Hearty & Delicious Oatmeal Pancakes Recipe Is Out of This World

Confession: I'm not a huge pancake person. They're ok, I guess, but you'll never see me go out of my way to consume them. They're just so ... blah. In my book at least.

Not so with these amazing wholegrain oatmeal pancakes! I was on a health kick a couple of years ago, and came across this recipe on one of my favorite food blogs, Smitten Kitchen. I had no idea how they would turn out, but in the end I'm a convert.


They’re hearty and only slightly sweet, and the unusual addition of cooked oatmeal to the batter gives the finished cakes a lovely texture that you can sink your teeth into while they melt in your mouth.

Oatmeal Pancakes via Smitten Kitchen

Makes about 18 pancakes

  • 3/4 cup oat flour (you can make this by pulsing rolled oats into a food processor or spice grinder until finely ground; 1 cup of oats yield about 3/4 cup oat flour)
  • 1 cup all-purpose flour
  • 2 tablespoons sugar
  • 2teaspoon baking powder
  • 3/4 teaspoon Kosher or coarse salt
  • 3 tablespoons unsalted butter, melted and cooled slightly (plus extra for the pan)
  • 1 1/4 cups whole milk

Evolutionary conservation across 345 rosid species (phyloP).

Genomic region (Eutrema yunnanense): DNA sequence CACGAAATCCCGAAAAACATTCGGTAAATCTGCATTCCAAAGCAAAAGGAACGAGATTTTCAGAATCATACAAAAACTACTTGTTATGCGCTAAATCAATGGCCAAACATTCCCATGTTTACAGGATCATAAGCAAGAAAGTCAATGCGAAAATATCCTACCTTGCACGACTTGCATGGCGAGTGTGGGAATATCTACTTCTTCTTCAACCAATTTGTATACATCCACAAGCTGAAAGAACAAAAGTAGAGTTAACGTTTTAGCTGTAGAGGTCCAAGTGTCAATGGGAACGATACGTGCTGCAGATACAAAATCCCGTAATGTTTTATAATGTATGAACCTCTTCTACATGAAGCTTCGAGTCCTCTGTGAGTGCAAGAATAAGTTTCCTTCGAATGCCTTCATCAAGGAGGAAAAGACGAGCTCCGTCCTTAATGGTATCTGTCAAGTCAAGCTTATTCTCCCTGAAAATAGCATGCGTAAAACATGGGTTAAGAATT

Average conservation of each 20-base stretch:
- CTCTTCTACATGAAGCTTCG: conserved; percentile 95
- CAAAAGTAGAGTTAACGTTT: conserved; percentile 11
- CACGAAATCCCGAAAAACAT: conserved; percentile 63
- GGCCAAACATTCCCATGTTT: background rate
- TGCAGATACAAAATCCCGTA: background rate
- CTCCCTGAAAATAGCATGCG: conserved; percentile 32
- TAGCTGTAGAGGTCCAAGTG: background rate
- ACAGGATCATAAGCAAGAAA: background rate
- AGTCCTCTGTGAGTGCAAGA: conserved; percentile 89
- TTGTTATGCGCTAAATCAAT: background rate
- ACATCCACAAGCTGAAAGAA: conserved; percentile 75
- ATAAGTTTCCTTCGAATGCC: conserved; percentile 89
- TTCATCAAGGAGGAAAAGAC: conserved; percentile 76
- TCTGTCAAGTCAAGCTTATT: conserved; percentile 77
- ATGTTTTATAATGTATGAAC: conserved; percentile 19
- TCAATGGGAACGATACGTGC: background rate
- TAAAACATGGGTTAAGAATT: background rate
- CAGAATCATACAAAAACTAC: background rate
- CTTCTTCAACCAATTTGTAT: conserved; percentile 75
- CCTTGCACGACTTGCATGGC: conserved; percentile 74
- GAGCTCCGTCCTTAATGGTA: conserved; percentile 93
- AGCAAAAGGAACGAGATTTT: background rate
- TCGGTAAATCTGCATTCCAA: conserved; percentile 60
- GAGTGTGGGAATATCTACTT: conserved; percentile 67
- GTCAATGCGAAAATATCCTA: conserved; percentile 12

• 1 cup cooked oatmeal
  • 1 tablespoon molasses or honey
  • 2 large eggs

Whisk the dry ingredients (oat flour, flour, sugar, baking powder and salt) together in a large bowl. In a smaller bowl, whisk the butter, milk, cooked oatmeal, honey and eggs together until thoroughly combined. Gently fold the wet ingredients into the dry ingredients. Using a light hand is important for tender pancakes; the batter should be slightly thick with a holey surface.

Heat a 10-inch cast-iron pan or griddle over medium heat until water sizzles when splashed onto the pan. Lower to medium-low. Rub the pan generously with butter. Working quickly, dollop 1/4-cup mounds of batter onto the pan, 2 or 3 at a time. Once bubbles have begun to form on the top side of the pancake, flip the pancake and cook until the bottom is dark golden-brown, about 5 minutes total. Wipe the pan with a cloth before griddling the next pancake. Continue with the rest of the batter.

Serve the pancakes hot, straight from the skillet or keep them warm in a low oven. We also found these to reheat surprisingly well the next morning, again in a low oven.

Serve with your favorite pancake toppings and enjoy!


Image via Ocean/Corbis

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